2013 Endorsements

Fri Sep 20, 2013 3:21:00 am

On Thursday, September 19, San Francisco for Democracy and its PACs met to formulate our endorsements for the November 5 local election.  The results were:

District 4 supervisor: no endorsement
Assessor-Recorder: Carmen Chu
City Attorrney: Dennis Herrera
Treasurer: Jose Cisneros

Prop A: Endorsed
Prop B: Endorsed
Prob C: Endorsed
Prob D: Endorsed

See the forum for ballot measure analysis.



  • Why I'm Voting Yes on Props B & C
    by Alec Bash, Mon Nov 4, 2013 7:04:37 am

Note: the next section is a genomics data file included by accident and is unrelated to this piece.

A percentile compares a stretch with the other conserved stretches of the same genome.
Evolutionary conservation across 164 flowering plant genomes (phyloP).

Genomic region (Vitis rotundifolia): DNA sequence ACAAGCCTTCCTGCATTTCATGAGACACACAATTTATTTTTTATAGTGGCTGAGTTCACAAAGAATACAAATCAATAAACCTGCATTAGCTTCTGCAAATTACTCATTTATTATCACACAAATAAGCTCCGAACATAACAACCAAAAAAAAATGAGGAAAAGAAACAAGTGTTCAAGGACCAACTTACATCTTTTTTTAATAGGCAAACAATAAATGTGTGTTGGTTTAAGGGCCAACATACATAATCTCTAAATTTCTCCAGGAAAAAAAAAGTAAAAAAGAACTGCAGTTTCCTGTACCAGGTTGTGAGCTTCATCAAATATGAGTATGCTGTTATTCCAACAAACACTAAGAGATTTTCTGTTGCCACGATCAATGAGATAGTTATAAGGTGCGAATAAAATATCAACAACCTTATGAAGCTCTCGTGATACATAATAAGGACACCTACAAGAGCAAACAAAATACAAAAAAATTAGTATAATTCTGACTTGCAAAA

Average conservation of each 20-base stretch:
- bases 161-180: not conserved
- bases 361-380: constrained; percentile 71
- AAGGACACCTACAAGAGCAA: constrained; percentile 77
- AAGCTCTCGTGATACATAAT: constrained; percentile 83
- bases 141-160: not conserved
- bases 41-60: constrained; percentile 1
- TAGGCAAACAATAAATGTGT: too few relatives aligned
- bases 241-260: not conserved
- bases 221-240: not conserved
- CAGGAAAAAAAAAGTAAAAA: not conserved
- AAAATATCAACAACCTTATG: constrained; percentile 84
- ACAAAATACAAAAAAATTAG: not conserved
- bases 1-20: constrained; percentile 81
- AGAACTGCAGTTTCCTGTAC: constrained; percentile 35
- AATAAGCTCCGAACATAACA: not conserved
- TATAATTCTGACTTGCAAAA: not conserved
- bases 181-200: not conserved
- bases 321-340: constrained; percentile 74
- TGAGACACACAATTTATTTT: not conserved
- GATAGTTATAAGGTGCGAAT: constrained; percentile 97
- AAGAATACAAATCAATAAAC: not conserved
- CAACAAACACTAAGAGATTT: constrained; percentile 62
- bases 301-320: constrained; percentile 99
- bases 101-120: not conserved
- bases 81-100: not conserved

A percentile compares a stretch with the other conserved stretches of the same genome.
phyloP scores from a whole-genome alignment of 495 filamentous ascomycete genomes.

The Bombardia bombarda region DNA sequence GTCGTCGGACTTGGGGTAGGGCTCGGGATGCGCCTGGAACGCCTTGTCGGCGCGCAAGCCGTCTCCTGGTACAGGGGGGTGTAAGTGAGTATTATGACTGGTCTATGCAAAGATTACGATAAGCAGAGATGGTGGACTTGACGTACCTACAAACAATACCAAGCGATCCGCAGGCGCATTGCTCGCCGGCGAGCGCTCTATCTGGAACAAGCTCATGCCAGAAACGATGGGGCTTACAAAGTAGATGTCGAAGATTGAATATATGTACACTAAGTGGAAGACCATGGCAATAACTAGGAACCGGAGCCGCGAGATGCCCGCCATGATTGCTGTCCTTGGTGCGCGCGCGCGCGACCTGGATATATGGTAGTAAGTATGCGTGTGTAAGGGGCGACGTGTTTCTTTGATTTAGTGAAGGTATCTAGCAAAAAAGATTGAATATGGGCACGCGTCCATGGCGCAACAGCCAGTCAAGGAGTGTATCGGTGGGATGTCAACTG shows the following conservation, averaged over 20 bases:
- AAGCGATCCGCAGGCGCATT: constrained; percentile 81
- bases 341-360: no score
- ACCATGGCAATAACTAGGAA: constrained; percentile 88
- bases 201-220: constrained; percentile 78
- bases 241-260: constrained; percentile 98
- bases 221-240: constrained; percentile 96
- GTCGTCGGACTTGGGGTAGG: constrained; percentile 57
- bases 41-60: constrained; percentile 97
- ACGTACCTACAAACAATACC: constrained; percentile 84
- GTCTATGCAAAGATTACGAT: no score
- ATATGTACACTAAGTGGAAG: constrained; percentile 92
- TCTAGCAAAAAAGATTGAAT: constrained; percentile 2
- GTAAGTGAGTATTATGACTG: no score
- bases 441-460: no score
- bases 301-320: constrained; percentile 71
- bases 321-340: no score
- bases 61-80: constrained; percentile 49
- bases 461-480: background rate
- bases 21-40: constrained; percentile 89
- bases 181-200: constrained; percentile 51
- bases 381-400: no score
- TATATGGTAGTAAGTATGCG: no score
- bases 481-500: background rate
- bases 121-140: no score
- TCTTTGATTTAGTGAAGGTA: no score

It's hard to distinguish Rhetoric vs. Reality, Fact and Fiction, for Propositions B & C. The reality, stripped of campaign rhetoric, follows. The Facts * The 8 Washington Plan proposes 134 market rate housing units over retail, compresses a private recreational club now occupying 80% of the site, adds 30,000sf of public parks & public access areas, and undergrounds a surface parking lot. * Re-opens two streets as walkways and parks to the waterfront. Jackson & Pacific are now blocked by a freeway-era private tennis & swim club (now Bay Club at the Gateway) from reaching The Embarcadero. * Transforms 3 blocks along The Embarcadero with parks, sidewalk cafes, shops & restaurant, replacing the club's 3-block long fence and a Port parking lot. * The Port trades its 28,000sf parking lot for 30,000sf of new public parks & open space, built & maintained by the developer at no cost to City or Port--leased from the Port and approved by the State Lands Commission as required public access lands. * 134 market rate condos will spin off $11M to the City to directly fund 34 affordable housing units, and potentially 50-55 affordable units with leveraging. If built on-site, the City ordinance would have required 16 affordable units. * 200-space underground public parking garage replaces on-site parking & parking already lost or soon to be lost in the Ferry Building waterfront area. It includes car share & 81 public bicycle parking spaces w/lockers & showers. * 250 construction jobs & 140 permanent jobs, with emphasis on union jobs & local hires. * Pays $7M annually to the City & Port, and $350M during the term of the 66-year lease per the City Controller. * Heights along The Embarcadero are 5-6 story housing over retail in south block, 1-2 stories in middle block, and a park in north block. * Heights along Drumm St are the 8-12 story building, next to the 22-25 story Golden Gateway apartments and across from the 30-45 story Embarcadero Center, and 1-2 stories and open space next to Golden Gateway Condos. * The Plan started with 8-story buildings all within the 84' height limit. Heights were lowered on The Embarcadero and raised on Drumm St (requiring a height limit increase from 84' to 92-136') after a 1-year Planning Department urban design analysis that, based on SF General Plan's Urban Design Plan Policies, recommended such changes so as to taper down from Downtown and tall buildings towards the water. * The Plan's average height along all its street frontages is 37'. * Prop B is for the same project already approved by the Port Commission, Planning Commission, Board of Supervisors (twice) and State Lands Commission. * San Francisco Waterfront Partners--the locally based developers headquartered at Pier 1—historically renovated Piers 1 ½, 3 & 5, across from 8 Washington, exceeded all expectations, and are committed waterfront stakeholders. Rhetoric vs. Reality - 8 Washington is: 1) Not a wall on the Waterfront. A block of 5-6 story buildings, a block of 1-2 story buildings, and two parks along The Embarcadero are not a wall. 2) Not taller along The Embarcadero than the old 70' freeway. The front building on The Embarcadero has a 54-70' height. The taller 92-136' Drumm St. building is set back 150-220' from The Embarcadero. 3) Not setting a precedent for the rest of the waterfront. - the site is unique, next to Downtown's much taller buildings - most of the site is required to be well below the height limits, with 51% only 1-2 stories or open space - Planning specifically called for no change in any of the 40' waterfront height limits. - The SF General Plan's Urban Design Plan has height guidelines of 161' for this site, compared with 40' for the rest of the northern waterfront. 4) Not privatizing the waterfront. It opens up streets and provides 30,000sf of public parks/public access with 6,000sf of sidewalk cafes alongside to activate this space, while rebuilding a 35,000sf swim & fitness center for the Bay Club. 5) Not raising rents and housing costs for the rest of us. Its market rate housing and $11M payment to the City's affordable housing fund helps, not hurts. 6) Not risking a sewage spill. The project provides an easement and facilitates the City's upgrading its sewer facilities under an agreement with the SF PUC to protect existing and future sewer infrastructure. 7) Not the developer trying to do ballot box zoning. That's the last thing they wanted. Check out SPUR’s analysis at http://www.spur.org/publications/library/voter-guide/november-2013-voter-guide. Opponents qualified Prop C for the ballot which asks only if voters supported the building height limit increase. The developer only responded with Prop B so voters could vote on the same project approved by the Board of Supervisors including its height limit. Prop B's offers only a more informed electorate. The City's Voter Information Pamphlet has full information on the project itself, its site plan, architectural drawings and EIR mitigation monitoring program. Why have I been volunteering? Because I care deeply about our waterfront. I've followed the project for 8 years as an interested citizen on the Port's Northeast Waterfront Advisory Group. Before retiring in 2001, I was the Port's Project Manager for the Ferry Building Renovation & the Downtown Ferry Terminal, and helped plan Piers 1-3-5, the Port's open space network and the Embarcadero Historic District. Also, check out the San Francisco Chronicle architectural critic John King’s analysis at http://www.sfgate.com/bayarea/place/article/Cutting-through-the-rhetoric-about-8-Washington-4941002.php.